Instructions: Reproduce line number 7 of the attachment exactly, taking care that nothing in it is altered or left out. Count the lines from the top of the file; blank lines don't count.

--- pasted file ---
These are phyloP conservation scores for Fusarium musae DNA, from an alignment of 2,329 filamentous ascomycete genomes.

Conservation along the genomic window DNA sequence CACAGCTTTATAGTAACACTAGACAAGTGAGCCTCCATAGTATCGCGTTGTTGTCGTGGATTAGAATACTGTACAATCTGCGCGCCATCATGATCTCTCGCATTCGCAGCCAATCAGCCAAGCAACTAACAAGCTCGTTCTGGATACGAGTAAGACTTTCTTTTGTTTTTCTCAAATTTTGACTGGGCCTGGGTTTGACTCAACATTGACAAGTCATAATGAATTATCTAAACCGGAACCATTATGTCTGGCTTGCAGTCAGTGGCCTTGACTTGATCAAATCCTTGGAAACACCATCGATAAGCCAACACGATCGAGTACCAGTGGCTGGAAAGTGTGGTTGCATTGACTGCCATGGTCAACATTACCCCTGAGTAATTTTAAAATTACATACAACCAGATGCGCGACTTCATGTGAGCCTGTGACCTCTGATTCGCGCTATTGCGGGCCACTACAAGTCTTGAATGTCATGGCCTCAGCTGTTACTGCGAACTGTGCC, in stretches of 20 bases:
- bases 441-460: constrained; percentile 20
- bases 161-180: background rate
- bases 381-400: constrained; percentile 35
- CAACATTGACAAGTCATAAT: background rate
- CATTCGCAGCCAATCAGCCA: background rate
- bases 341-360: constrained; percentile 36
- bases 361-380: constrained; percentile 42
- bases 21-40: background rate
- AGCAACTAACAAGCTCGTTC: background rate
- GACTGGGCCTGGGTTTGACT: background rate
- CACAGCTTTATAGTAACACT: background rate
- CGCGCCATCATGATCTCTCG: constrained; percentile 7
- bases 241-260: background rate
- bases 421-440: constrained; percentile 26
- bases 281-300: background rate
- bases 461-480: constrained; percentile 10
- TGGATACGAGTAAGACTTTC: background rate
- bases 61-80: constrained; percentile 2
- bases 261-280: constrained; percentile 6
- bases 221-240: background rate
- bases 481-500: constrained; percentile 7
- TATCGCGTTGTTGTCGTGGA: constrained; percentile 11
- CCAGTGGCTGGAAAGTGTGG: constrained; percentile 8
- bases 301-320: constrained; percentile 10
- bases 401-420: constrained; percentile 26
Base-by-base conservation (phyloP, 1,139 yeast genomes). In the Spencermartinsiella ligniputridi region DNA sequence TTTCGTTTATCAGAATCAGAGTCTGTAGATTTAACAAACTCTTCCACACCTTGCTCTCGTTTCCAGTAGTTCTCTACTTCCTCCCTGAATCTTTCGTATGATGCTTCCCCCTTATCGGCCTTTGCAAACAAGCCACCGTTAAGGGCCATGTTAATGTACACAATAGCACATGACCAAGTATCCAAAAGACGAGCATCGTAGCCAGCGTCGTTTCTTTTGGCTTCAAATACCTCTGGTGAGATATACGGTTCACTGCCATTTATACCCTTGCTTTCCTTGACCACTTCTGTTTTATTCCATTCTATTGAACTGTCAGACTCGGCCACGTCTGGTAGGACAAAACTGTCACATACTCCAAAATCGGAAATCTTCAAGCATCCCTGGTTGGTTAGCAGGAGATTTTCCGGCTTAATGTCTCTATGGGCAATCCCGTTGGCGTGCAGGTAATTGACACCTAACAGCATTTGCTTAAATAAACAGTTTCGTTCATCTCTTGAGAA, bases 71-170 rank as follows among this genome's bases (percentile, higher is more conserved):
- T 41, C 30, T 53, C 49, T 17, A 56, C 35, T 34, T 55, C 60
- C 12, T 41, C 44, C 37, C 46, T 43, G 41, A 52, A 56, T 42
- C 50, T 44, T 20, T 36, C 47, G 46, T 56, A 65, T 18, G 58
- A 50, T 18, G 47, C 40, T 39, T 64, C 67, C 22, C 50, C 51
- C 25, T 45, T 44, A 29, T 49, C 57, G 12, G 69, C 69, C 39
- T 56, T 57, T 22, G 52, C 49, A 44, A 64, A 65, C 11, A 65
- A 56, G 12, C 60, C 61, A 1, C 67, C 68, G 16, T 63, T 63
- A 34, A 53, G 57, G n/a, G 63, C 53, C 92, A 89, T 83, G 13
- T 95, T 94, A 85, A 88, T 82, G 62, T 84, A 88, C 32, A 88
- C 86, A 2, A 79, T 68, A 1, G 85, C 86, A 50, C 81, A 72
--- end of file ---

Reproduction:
- CATTCGCAGCCAATCAGCCA: background rate